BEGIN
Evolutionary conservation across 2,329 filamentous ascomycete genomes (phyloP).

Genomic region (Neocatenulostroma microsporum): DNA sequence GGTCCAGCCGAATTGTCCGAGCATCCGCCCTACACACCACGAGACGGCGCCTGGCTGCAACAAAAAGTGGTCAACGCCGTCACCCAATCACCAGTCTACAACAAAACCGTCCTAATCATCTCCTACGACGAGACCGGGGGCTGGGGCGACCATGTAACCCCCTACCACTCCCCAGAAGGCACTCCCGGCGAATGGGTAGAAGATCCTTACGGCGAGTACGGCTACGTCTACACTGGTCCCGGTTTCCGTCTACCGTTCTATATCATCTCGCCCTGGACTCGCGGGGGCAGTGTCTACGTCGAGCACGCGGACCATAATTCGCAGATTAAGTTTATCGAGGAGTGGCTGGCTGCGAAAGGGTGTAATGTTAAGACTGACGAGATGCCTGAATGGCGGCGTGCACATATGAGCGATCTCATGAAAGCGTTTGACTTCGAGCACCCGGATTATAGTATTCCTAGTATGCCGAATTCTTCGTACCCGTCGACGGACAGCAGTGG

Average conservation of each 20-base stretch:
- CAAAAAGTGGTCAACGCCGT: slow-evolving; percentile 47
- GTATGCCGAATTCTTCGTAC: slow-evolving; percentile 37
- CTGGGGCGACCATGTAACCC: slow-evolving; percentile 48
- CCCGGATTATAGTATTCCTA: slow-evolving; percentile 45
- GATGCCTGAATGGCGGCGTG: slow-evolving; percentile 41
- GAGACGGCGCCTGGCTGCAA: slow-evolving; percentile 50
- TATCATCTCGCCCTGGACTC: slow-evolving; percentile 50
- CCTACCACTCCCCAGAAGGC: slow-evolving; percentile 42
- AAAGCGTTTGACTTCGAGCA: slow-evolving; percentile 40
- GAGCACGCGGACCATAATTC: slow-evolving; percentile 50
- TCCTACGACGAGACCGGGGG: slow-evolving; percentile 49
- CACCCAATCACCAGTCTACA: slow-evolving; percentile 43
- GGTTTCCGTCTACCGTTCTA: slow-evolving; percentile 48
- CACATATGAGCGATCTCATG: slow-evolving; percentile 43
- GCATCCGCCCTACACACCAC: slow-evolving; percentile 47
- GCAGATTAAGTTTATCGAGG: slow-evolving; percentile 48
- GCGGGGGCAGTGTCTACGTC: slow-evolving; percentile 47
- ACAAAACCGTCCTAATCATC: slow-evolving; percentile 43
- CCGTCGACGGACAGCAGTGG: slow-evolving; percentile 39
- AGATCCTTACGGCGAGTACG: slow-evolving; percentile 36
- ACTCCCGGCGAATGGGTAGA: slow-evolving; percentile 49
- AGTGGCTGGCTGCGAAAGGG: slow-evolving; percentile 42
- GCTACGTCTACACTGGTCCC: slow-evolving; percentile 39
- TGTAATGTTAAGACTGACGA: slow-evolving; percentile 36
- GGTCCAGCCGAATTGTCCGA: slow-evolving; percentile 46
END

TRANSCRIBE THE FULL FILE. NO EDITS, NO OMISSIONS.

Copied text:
Evolutionary conservation across 2,329 filamentous ascomycete genomes (phyloP).

Genomic region (Neocatenulostroma microsporum): DNA sequence GGTCCAGCCGAATTGTCCGAGCATCCGCCCTACACACCACGAGACGGCGCCTGGCTGCAACAAAAAGTGGTCAACGCCGTCACCCAATCACCAGTCTACAACAAAACCGTCCTAATCATCTCCTACGACGAGACCGGGGGCTGGGGCGACCATGTAACCCCCTACCACTCCCCAGAAGGCACTCCCGGCGAATGGGTAGAAGATCCTTACGGCGAGTACGGCTACGTCTACACTGGTCCCGGTTTCCGTCTACCGTTCTATATCATCTCGCCCTGGACTCGCGGGGGCAGTGTCTACGTCGAGCACGCGGACCATAATTCGCAGATTAAGTTTATCGAGGAGTGGCTGGCTGCGAAAGGGTGTAATGTTAAGACTGACGAGATGCCTGAATGGCGGCGTGCACATATGAGCGATCTCATGAAAGCGTTTGACTTCGAGCACCCGGATTATAGTATTCCTAGTATGCCGAATTCTTCGTACCCGTCGACGGACAGCAGTGG

Average conservation of each 20-base stretch:
- CAAAAAGTGGTCAACGCCGT: slow-evolving; percentile 47
- GTATGCCGAATTCTTCGTAC: slow-evolving; percentile 37
- CTGGGGCGACCATGTAACCC: slow-evolving; percentile 48
- CCCGGATTATAGTATTCCTA: slow-evolving; percentile 45
- GATGCCTGAATGGCGGCGTG: slow-evolving; percentile 41
- GAGACGGCGCCTGGCTGCAA: slow-evolving; percentile 50
- TATCATCTCGCCCTGGACTC: slow-evolving; percentile 50
- CCTACCACTCCCCAGAAGGC: slow-evolving; percentile 42
- AAAGCGTTTGACTTCGAGCA: slow-evolving; percentile 40
- GAGCACGCGGACCATAATTC: slow-evolving; percentile 50
- TCCTACGACGAGACCGGGGG: slow-evolving; percentile 49
- CACCCAATCACCAGTCTACA: slow-evolving; percentile 43
- GGTTTCCGTCTACCGTTCTA: slow-evolving; percentile 48
- CACATATGAGCGATCTCATG: slow-evolving; percentile 43
- GCATCCGCCCTACACACCAC: slow-evolving; percentile 47
- GCAGATTAAGTTTATCGAGG: slow-evolving; percentile 48
- GCGGGGGCAGTGTCTACGTC: slow-evolving; percentile 47
- ACAAAACCGTCCTAATCATC: slow-evolving; percentile 43
- CCGTCGACGGACAGCAGTGG: slow-evolving; percentile 39
- AGATCCTTACGGCGAGTACG: slow-evolving; percentile 36
- ACTCCCGGCGAATGGGTAGA: slow-evolving; percentile 49
- AGTGGCTGGCTGCGAAAGGG: slow-evolving; percentile 42
- GCTACGTCTACACTGGTCCC: slow-evolving; percentile 39
- TGTAATGTTAAGACTGACGA: slow-evolving; percentile 36
- GGTCCAGCCGAATTGTCCGA: slow-evolving; percentile 46